Tony Philiou has learned the secret to running a business in his 60-year career with McDonald’s: take care of your crew and they’ll take care of you.
In order to make the necessary renovations to his McDonald’s franchise, Philiou would be forced to close the location for 3 months.
His 90 employees would be cut out from their livelihood during that time and potentially longer.
Philiou recognized the immense financial strain that would put on his employees, “As I’ve been in their shoes, I could sense their concern,” and chose to continue paying all 90 employees their usual wages throughout the renovations.
“There was nobody in the world who could change my mind on what I thought was the right thing to do,” he said. “Whatever they were already earning, that’s what they got.”
90-year-old Tony Philiou began his career with McDonald’s in 1962, slicing cheese for 90 cents an hour.
He initially took the job as a source of extra income to pay for renovations to the home he shared with his wife and two young children.
His attitude quickly changed and with the guidance of his employers, Philiou set himself towards what became a life-long career with McDonald’s.
“They saw something in me that I didn’t know I had,” Philiou said of his employers. “I saw an opportunity, and that I belong in the service industry.”
Over the years he rose through the ranks from his first job slicing cheese, to supervisor, to management.
Philiou, who immigrated from Greece in 1947, became the franchise owner of the Mayfield Heights, Ohio McDonald’s in 1978.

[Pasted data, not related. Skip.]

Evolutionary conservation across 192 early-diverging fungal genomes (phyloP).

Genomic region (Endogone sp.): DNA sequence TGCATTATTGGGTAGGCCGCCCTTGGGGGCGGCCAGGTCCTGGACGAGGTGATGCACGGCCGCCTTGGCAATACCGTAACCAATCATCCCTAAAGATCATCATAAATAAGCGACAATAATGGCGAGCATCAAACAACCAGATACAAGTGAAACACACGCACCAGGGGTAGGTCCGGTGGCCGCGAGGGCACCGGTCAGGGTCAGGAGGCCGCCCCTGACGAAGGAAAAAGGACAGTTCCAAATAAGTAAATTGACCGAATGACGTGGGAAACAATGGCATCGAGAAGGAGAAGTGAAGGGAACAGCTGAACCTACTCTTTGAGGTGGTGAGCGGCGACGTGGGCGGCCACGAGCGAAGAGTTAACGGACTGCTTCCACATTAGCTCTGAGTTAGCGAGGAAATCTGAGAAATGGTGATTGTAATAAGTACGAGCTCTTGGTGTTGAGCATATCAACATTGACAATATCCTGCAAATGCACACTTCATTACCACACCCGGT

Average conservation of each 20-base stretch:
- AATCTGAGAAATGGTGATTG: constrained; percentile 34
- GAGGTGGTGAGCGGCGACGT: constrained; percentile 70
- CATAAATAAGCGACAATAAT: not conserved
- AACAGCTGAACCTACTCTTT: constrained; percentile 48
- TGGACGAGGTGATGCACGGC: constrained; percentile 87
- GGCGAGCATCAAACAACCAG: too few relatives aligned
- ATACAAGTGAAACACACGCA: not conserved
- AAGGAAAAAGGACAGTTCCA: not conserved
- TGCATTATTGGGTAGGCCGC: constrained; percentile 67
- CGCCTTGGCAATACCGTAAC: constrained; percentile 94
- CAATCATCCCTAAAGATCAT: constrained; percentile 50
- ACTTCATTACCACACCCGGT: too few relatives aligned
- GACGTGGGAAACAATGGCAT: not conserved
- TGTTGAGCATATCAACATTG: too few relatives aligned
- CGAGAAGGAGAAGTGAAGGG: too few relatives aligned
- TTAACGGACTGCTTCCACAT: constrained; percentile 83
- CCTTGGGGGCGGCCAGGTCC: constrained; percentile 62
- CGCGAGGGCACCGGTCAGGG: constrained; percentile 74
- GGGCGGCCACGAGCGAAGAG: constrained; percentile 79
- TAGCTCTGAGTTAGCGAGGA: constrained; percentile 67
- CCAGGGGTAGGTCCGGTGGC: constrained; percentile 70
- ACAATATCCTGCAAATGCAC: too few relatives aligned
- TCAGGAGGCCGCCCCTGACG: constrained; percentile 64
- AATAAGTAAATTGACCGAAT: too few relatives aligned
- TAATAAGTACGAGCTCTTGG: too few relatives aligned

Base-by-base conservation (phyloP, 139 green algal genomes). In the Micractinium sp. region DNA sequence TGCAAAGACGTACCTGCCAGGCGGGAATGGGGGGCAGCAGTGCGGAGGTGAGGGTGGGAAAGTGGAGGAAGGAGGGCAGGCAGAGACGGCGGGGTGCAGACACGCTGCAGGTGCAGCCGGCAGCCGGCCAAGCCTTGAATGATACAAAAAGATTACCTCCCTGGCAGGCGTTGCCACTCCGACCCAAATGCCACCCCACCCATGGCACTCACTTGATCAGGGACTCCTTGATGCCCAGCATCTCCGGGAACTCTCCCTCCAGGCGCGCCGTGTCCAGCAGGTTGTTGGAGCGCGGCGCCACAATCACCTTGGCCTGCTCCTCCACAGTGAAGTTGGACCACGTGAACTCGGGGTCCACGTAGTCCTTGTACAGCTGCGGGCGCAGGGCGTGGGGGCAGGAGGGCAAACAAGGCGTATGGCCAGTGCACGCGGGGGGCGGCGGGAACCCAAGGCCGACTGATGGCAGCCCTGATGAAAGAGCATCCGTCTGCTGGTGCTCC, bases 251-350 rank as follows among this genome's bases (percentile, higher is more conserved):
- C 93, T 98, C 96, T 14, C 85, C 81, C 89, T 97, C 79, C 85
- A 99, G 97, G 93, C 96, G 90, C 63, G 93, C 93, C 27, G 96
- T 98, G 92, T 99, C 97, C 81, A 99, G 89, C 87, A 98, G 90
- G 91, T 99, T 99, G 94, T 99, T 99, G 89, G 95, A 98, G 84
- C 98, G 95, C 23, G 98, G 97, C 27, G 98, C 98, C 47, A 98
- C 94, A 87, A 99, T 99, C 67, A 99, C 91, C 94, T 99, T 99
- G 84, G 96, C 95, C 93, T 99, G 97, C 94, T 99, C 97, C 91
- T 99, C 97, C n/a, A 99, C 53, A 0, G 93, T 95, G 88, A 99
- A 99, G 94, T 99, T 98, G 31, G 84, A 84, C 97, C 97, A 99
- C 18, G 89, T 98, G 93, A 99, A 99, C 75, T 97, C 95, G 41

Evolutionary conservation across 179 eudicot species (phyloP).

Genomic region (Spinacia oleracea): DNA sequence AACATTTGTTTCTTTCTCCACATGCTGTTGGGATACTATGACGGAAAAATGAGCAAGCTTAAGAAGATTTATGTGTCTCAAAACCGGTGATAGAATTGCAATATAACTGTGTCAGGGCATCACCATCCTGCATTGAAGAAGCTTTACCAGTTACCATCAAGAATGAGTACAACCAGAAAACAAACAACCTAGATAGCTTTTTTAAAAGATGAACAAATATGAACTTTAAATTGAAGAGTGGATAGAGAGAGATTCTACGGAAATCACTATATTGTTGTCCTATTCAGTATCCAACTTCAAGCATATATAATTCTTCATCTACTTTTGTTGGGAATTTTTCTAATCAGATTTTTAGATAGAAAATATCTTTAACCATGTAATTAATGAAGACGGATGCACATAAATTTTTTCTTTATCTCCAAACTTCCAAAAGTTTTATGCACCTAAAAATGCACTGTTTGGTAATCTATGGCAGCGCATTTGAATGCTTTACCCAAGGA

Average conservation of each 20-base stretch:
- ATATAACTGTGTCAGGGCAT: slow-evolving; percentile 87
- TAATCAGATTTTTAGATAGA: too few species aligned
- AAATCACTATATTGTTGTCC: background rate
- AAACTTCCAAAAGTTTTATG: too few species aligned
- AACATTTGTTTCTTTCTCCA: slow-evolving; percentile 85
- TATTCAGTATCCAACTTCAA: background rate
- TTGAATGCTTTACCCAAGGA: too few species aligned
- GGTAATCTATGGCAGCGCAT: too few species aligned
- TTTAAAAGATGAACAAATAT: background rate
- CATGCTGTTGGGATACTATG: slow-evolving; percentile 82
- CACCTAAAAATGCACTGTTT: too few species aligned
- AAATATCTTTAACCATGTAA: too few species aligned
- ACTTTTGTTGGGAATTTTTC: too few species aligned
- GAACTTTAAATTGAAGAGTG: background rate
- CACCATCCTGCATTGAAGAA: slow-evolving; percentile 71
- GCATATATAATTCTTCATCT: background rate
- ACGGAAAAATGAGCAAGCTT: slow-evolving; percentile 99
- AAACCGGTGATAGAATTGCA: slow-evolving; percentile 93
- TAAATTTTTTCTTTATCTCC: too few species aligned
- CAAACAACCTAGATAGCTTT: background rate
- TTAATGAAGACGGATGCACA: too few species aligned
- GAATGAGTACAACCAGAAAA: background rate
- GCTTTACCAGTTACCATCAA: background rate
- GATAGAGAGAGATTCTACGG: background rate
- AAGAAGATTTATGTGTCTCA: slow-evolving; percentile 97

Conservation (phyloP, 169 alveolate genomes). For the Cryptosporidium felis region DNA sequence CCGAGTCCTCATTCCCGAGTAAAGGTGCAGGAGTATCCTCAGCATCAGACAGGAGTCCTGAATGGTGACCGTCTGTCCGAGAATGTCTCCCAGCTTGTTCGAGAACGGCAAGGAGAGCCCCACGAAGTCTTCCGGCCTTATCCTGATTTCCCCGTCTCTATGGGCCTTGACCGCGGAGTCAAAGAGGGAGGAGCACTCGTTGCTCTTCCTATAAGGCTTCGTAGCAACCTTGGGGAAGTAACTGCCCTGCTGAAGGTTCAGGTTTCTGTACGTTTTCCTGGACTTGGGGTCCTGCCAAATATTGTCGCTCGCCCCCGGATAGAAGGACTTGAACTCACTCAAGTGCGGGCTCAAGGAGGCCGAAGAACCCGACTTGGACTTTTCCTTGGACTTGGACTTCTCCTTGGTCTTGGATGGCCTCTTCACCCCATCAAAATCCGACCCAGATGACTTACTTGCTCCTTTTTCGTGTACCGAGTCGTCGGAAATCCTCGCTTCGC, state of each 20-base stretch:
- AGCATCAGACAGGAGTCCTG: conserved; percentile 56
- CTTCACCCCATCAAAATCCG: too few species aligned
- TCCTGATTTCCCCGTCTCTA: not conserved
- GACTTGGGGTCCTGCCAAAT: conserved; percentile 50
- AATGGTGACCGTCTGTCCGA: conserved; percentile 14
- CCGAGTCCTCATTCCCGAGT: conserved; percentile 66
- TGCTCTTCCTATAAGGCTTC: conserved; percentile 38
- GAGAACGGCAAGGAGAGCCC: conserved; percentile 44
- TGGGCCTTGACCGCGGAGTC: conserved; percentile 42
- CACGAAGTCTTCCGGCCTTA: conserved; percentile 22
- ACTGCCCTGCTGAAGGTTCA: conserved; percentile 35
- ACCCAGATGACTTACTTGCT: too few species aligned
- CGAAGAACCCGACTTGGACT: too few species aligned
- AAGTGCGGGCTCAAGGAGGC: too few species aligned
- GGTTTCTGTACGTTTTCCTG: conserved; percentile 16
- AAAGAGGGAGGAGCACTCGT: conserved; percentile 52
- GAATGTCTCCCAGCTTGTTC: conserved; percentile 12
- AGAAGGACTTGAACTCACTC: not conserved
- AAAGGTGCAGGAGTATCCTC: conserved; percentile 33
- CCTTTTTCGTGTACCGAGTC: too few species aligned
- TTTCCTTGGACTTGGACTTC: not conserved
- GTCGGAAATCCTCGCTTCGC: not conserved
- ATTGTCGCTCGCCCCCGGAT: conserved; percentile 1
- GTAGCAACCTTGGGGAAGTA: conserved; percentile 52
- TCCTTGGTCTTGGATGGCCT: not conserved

Philiou credits his advancement in part to the strong support of his supervisors over the years. He hopes to fill a similar mentorship role for his employees and help them grow with the company.
The restaurant’s general manager Ed Kocsis thinks extending paychecks was a “fabulous” decision.
“Employees were floored, and they were extremely appreciative,” he said. Kocsis, now 55, started working for Philiou in 1982 when he was 15 to money for college. He worked summers while earning his degree in business management from Kent State.
After graduation, Philiou encouraged him to stay on in a managerial position.
Kocsis is far from the only employee to have dedicated decades of their lives to Philiou’s McDonald’s.
In the midst of the so-called “Great Resignation”, the longevity of Philiou’s workforce is a noticeable standout, particularly in an industry rife with resignations.
“Our turnover is very low compared with other quick-service restaurants,” said Kocsis. “I think it’s because they enjoy working here, and they’re treated with respect. They feel good working here, so they want to stay.”
Philiou addressed his 90 employees in a speech informing them of the closure: “I’m hoping that you come back with me when I open up the store to run a beautiful store in this lovely community of Mayfield Heights.”
Out of 90 employees, 88 returned to work after the 3-month renovation. They two that left were a pair of siblings who had “moved to California”.
Philiou makes a point to ensure his employees know he sees their hard work.
“Whenever they do something good, we pat their shoulder and say,‘That’s a great sandwich you just made,’ ” said Philiou.
“We praise them and thank them, and it definitely makes them reach for more.” He also regularly organizes pizza parties and other events for his staff.
“Each one of my employees has a talent,” added Philiou, “They motivate me, and I motivate them.”
An excited crowd watched Philiou cut the ribbon at the restaurant’s grand re-opening on July 5th.